How to Make Inexpensive, Organic Rabbit Repellent

How to make your own rabbit repellent If you have had any contact with me in the last three years, you know that I struggle with rabbits. I have annuals hanging in baskets far out of reach of the rabbits and my vegetables growing safely behind chicken wire, but I really wanted to see some bulbs come up out of the ground unobstructed. When I found bulbs on sale for $1.00 a bag at Walmart last fall I decided to give them a try. As you can see from the above picture, it didn’t start out so well! Then I discovered how to make my own inexpensive, organic rabbit repellent.

How to make your own rabbit repellent - frugal, DIY treatment

How to Make Rabbit Repellent

Items needed:

  • empty milk jug, water
  • 5 garlic cloves
  • 1 teaspoon crushed red peppers
  • 1 gallon water
  • 1 tablespoon dish soap


To make the repellent fill an old milk jug with water, add 5 crushed garlic cloves, a teaspoon of crushed red peppers (you can save a packet from the pizza delivery for this) and 1 Tablespoon of dish soap. Shake well; then let it sit in the sun for a day or two to make sure the water is saturated with the flavors and smells. Shake well, then spray or pour on the plants that you don’t want the rabbits to eat.

I had to reapply once a week for a couple of weeks to convince the rabbits that my tulips were never going to taste good again. With my other bulbs I sprayed them as soon as they started to poke through the ground and then reapplied the repellent once a week and after it rains.

How to make your own rabbit repellent Tulips that have been treated with rabbit repellent. I have even had to treat flowers like marigolds and sunflowers that rabbits are not supposed to like with my homemade rabbit repellent.


  1. Alea says

    I also tried blood meal with some success, but it didn’t stick to the plants (that is what the dish soap is for) and it was quite expensive.

  2. Lynne P says

    Anyone hear of using human hair clippings to keep bunnies away?

    I need a suggestion to keep them from chewing the electric wires to the lights I have in the flower bed. They chewed right through them & started on the thicker cord to my water fountain, but gave up (I hope) because it's so thick.

    I have the wires lifted off the ground (wound through stakes that are intended for growing tomatos,) but there has to be something better. I prefer a homemade grannual to keep them away. My sprinkler system would wash off a liquid everytime it waters.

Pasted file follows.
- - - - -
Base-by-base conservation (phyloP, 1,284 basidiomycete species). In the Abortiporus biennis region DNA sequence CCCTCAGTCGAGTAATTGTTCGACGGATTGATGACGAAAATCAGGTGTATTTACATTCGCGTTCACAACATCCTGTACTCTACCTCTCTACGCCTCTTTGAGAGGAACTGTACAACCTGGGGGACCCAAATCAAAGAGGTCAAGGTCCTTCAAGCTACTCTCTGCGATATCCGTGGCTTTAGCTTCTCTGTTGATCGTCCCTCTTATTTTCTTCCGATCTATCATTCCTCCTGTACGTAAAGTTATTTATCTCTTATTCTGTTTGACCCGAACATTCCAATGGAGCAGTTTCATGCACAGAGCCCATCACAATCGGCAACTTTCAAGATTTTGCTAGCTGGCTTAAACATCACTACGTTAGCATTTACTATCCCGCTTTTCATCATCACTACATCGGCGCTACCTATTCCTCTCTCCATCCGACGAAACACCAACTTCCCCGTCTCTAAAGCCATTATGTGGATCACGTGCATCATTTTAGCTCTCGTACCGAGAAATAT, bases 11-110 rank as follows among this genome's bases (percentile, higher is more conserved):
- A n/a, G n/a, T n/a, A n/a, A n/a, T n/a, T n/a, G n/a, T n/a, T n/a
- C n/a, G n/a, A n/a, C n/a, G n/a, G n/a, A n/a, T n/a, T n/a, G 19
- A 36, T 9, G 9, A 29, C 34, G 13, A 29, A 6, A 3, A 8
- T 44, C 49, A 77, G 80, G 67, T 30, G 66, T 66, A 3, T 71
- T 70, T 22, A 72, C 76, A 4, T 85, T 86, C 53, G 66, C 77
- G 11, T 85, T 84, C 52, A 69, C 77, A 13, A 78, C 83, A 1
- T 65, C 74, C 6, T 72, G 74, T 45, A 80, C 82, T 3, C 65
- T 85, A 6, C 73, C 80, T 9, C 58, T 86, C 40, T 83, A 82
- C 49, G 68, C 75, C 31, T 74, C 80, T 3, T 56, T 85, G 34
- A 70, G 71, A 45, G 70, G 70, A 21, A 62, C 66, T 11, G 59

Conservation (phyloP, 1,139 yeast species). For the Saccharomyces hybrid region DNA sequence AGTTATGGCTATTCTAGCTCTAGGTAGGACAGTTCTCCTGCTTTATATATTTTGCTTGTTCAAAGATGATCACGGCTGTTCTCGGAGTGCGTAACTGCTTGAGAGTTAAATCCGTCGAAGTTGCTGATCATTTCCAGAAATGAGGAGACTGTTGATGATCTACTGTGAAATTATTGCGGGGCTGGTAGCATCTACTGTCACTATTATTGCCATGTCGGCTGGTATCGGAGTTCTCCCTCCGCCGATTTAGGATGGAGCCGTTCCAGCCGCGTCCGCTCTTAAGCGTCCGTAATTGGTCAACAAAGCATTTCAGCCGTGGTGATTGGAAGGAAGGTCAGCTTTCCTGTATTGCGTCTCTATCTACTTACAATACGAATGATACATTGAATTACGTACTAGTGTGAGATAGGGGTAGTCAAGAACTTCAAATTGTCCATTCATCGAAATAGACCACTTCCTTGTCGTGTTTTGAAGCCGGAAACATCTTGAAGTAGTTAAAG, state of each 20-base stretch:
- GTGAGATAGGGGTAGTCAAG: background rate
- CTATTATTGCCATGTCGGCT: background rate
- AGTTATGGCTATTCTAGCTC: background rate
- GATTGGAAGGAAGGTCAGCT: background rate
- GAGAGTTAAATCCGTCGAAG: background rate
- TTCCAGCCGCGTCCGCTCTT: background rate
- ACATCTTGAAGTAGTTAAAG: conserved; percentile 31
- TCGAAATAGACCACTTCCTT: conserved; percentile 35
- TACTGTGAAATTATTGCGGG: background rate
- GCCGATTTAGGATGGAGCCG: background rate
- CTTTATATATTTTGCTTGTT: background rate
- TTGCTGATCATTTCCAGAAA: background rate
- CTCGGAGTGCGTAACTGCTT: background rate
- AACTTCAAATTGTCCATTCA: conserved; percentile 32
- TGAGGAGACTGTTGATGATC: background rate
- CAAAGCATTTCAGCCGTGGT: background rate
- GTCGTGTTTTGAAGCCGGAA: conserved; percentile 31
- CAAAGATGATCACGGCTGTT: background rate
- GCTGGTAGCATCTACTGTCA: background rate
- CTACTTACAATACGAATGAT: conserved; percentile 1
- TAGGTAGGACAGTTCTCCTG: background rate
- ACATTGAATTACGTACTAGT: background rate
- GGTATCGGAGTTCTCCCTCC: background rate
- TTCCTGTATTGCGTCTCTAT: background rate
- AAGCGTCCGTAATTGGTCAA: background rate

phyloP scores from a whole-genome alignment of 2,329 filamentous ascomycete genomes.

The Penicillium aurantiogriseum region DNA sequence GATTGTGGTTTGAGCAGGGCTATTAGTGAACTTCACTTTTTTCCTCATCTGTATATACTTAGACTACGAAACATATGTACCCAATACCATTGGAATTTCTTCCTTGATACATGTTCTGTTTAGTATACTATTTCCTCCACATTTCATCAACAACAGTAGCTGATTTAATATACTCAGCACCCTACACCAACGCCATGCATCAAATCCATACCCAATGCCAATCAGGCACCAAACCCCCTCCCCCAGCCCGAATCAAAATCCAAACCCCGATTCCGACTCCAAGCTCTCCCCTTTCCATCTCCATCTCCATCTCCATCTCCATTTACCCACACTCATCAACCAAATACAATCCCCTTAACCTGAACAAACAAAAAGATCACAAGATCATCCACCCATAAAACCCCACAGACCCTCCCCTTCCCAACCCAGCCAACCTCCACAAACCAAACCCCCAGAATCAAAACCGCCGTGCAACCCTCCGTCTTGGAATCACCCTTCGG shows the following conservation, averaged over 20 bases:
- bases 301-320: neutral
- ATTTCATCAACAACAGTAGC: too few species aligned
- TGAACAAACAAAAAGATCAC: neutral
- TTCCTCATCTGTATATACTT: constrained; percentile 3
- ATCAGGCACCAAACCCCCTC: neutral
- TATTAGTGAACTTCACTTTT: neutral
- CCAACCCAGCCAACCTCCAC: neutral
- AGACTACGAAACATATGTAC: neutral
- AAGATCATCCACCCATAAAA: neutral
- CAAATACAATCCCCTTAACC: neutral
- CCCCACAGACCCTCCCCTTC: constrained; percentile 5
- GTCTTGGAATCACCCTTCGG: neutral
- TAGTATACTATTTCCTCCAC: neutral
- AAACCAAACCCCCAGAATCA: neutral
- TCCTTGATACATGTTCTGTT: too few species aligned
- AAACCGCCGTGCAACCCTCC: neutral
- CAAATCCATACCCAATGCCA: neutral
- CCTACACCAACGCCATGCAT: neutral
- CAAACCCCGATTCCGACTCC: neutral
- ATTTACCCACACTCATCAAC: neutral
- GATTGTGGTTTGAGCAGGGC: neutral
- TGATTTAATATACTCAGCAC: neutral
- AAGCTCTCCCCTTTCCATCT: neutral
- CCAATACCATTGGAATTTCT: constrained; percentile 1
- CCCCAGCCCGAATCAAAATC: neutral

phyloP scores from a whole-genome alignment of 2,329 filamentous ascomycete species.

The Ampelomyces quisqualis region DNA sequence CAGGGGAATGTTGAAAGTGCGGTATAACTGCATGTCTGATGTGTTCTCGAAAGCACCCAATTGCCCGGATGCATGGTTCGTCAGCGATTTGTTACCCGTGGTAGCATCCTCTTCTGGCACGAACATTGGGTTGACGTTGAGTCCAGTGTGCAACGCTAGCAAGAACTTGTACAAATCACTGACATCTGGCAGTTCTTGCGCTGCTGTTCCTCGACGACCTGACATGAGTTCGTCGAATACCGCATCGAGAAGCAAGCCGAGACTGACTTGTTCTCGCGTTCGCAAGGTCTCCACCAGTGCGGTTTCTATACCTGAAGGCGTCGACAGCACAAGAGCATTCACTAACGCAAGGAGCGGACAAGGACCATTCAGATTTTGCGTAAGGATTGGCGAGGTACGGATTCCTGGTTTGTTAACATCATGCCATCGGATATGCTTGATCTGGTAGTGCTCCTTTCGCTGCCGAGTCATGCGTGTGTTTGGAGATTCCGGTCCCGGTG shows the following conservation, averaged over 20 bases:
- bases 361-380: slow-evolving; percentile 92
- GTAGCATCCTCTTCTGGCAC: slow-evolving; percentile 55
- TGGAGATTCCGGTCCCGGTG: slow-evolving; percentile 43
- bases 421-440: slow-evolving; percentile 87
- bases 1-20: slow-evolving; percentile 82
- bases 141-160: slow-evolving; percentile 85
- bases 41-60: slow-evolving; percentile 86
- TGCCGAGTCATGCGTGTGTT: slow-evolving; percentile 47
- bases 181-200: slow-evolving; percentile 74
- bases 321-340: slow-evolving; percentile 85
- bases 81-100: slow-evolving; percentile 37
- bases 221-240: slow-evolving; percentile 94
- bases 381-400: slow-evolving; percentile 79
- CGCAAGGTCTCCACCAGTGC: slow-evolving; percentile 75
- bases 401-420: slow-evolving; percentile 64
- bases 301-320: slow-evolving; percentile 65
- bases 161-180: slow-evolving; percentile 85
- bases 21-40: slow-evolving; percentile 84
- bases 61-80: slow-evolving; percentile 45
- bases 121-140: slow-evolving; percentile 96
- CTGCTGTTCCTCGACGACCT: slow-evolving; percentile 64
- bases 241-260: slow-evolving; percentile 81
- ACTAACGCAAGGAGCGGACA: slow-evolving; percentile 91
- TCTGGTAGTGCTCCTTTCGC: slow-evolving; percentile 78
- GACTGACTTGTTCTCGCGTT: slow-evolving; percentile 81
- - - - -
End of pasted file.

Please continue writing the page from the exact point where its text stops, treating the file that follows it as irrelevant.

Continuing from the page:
• Pearl Fournier says

      Lynne, Sorry to say that human hair doesn’t work on rabbits here on Cape Cod.

      I used hair in little pouches made from knee-highs to keep away the deer. That works beautifully especially around all my Hosta which is a “treat” for the deer”.

      It seems the only thing that works on rabbits is a garlic tonic similar the the one posted.

      Good Luck

      Good luck

    • kacy says

      Human hair works pretty good for deer though. My grandma used to give us all hair cuts in her yard whenever the deer would start coming into the yard and tearing it up. But I don’t remember it keeping rabbits away.

  3. Judi says

    Our elderly neighbor had a beautiful garden she tended the old fashioned way, with hoes, maddox (or mattox), etc. and the area just beyond the garden was unkept – grass grown waist high. Her garden was straighter than any I’d seen plowed with more modern equipment and she had the most beautiful rose bed I’d ever seen. Older people used to know how to lessen damage to their crops naturally and she had tricks I’d never seen in my life. She had placed glass gallon jars – (like the smaller jars we use for canning), one sitting upright half full of water between rows , but I cannot remember if there was one per row. When asked what they were for, she said it scared the rabbits away from the garden area and they didn’t raid her garden with those out there. Neat. Worked for her, I’d be interested if it worked for anyone else since I can no longer tend a garden.